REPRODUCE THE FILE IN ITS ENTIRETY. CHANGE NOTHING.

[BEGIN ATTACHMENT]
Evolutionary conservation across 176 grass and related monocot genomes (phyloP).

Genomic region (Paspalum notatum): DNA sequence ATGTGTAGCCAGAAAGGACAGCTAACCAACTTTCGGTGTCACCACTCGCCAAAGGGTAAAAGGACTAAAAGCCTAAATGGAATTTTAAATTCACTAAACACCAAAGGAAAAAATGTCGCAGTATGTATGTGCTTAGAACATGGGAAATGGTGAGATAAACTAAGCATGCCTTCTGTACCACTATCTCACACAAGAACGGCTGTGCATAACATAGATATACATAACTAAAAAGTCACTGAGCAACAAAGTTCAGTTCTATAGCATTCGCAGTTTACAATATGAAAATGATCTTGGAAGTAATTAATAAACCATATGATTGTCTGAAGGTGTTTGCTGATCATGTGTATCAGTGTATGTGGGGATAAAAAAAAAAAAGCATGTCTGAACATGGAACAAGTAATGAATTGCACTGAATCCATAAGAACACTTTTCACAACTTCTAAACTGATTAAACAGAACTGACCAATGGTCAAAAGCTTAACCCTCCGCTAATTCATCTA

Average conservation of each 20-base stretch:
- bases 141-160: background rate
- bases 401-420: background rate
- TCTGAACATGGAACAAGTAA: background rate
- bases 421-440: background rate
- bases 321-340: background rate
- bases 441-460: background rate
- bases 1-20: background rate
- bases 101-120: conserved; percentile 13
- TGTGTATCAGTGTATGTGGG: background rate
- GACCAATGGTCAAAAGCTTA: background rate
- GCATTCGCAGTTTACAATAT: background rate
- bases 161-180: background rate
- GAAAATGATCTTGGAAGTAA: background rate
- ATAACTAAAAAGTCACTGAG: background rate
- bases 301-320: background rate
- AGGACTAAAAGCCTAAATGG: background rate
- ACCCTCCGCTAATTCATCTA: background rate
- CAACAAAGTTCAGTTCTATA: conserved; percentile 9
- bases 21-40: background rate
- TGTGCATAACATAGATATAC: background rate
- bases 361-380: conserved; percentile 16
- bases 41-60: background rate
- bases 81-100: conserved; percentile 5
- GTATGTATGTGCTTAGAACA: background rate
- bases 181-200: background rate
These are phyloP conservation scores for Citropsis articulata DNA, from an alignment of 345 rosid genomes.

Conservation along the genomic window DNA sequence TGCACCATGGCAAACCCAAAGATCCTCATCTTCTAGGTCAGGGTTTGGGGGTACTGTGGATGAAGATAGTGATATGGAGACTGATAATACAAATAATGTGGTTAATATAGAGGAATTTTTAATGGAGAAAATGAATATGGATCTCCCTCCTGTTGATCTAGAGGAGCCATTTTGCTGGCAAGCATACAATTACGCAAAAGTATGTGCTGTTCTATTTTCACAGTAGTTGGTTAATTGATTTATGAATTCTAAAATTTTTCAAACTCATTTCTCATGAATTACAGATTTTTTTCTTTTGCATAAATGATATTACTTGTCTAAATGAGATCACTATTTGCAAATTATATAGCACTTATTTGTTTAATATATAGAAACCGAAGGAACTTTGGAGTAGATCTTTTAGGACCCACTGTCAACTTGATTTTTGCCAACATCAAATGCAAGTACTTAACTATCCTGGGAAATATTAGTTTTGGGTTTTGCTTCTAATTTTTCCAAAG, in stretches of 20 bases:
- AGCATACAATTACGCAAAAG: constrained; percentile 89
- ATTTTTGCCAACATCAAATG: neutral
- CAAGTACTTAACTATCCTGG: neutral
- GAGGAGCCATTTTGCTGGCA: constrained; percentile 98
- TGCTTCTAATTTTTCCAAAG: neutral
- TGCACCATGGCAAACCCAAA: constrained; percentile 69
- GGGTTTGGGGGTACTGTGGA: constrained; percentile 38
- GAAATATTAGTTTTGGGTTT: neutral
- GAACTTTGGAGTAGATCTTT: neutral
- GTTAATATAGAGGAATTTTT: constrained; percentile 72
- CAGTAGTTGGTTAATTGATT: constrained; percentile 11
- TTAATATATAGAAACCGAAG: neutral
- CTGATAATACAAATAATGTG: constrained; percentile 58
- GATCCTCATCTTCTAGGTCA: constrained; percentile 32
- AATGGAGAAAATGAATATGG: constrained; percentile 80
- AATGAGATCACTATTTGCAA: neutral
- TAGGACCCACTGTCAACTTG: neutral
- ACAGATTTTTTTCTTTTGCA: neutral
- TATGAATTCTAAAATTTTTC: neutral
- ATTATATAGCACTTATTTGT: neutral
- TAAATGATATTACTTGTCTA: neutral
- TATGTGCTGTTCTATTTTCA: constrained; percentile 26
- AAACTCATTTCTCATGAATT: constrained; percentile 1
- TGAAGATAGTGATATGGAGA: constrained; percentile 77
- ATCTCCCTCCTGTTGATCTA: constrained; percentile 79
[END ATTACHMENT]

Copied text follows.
Evolutionary conservation across 176 grass and related monocot genomes (phyloP).

Genomic region (Paspalum notatum): DNA sequence ATGTGTAGCCAGAAAGGACAGCTAACCAACTTTCGGTGTCACCACTCGCCAAAGGGTAAAAGGACTAAAAGCCTAAATGGAATTTTAAATTCACTAAACACCAAAGGAAAAAATGTCGCAGTATGTATGTGCTTAGAACATGGGAAATGGTGAGATAAACTAAGCATGCCTTCTGTACCACTATCTCACACAAGAACGGCTGTGCATAACATAGATATACATAACTAAAAAGTCACTGAGCAACAAAGTTCAGTTCTATAGCATTCGCAGTTTACAATATGAAAATGATCTTGGAAGTAATTAATAAACCATATGATTGTCTGAAGGTGTTTGCTGATCATGTGTATCAGTGTATGTGGGGATAAAAAAAAAAAAGCATGTCTGAACATGGAACAAGTAATGAATTGCACTGAATCCATAAGAACACTTTTCACAACTTCTAAACTGATTAAACAGAACTGACCAATGGTCAAAAGCTTAACCCTCCGCTAATTCATCTA

Average conservation of each 20-base stretch:
- bases 141-160: background rate
- bases 401-420: background rate
- TCTGAACATGGAACAAGTAA: background rate
- bases 421-440: background rate
- bases 321-340: background rate
- bases 441-460: background rate
- bases 1-20: background rate
- bases 101-120: conserved; percentile 13
- TGTGTATCAGTGTATGTGGG: background rate
- GACCAATGGTCAAAAGCTTA: background rate
- GCATTCGCAGTTTACAATAT: background rate
- bases 161-180: background rate
- GAAAATGATCTTGGAAGTAA: background rate
- ATAACTAAAAAGTCACTGAG: background rate
- bases 301-320: background rate
- AGGACTAAAAGCCTAAATGG: background rate
- ACCCTCCGCTAATTCATCTA: background rate
- CAACAAAGTTCAGTTCTATA: conserved; percentile 9
- bases 21-40: background rate
- TGTGCATAACATAGATATAC: background rate
- bases 361-380: conserved; percentile 16
- bases 41-60: background rate
- bases 81-100: conserved; percentile 5
- GTATGTATGTGCTTAGAACA: background rate
- bases 181-200: background rate
These are phyloP conservation scores for Citropsis articulata DNA, from an alignment of 345 rosid genomes.

Conservation along the genomic window DNA sequence TGCACCATGGCAAACCCAAAGATCCTCATCTTCTAGGTCAGGGTTTGGGGGTACTGTGGATGAAGATAGTGATATGGAGACTGATAATACAAATAATGTGGTTAATATAGAGGAATTTTTAATGGAGAAAATGAATATGGATCTCCCTCCTGTTGATCTAGAGGAGCCATTTTGCTGGCAAGCATACAATTACGCAAAAGTATGTGCTGTTCTATTTTCACAGTAGTTGGTTAATTGATTTATGAATTCTAAAATTTTTCAAACTCATTTCTCATGAATTACAGATTTTTTTCTTTTGCATAAATGATATTACTTGTCTAAATGAGATCACTATTTGCAAATTATATAGCACTTATTTGTTTAATATATAGAAACCGAAGGAACTTTGGAGTAGATCTTTTAGGACCCACTGTCAACTTGATTTTTGCCAACATCAAATGCAAGTACTTAACTATCCTGGGAAATATTAGTTTTGGGTTTTGCTTCTAATTTTTCCAAAG, in stretches of 20 bases:
- AGCATACAATTACGCAAAAG: constrained; percentile 89
- ATTTTTGCCAACATCAAATG: neutral
- CAAGTACTTAACTATCCTGG: neutral
- GAGGAGCCATTTTGCTGGCA: constrained; percentile 98
- TGCTTCTAATTTTTCCAAAG: neutral
- TGCACCATGGCAAACCCAAA: constrained; percentile 69
- GGGTTTGGGGGTACTGTGGA: constrained; percentile 38
- GAAATATTAGTTTTGGGTTT: neutral
- GAACTTTGGAGTAGATCTTT: neutral
- GTTAATATAGAGGAATTTTT: constrained; percentile 72
- CAGTAGTTGGTTAATTGATT: constrained; percentile 11
- TTAATATATAGAAACCGAAG: neutral
- CTGATAATACAAATAATGTG: constrained; percentile 58
- GATCCTCATCTTCTAGGTCA: constrained; percentile 32
- AATGGAGAAAATGAATATGG: constrained; percentile 80
- AATGAGATCACTATTTGCAA: neutral
- TAGGACCCACTGTCAACTTG: neutral
- ACAGATTTTTTTCTTTTGCA: neutral
- TATGAATTCTAAAATTTTTC: neutral
- ATTATATAGCACTTATTTGT: neutral
- TAAATGATATTACTTGTCTA: neutral
- TATGTGCTGTTCTATTTTCA: constrained; percentile 26
- AAACTCATTTCTCATGAATT: constrained; percentile 1
- TGAAGATAGTGATATGGAGA: constrained; percentile 77
- ATCTCCCTCCTGTTGATCTA: constrained; percentile 79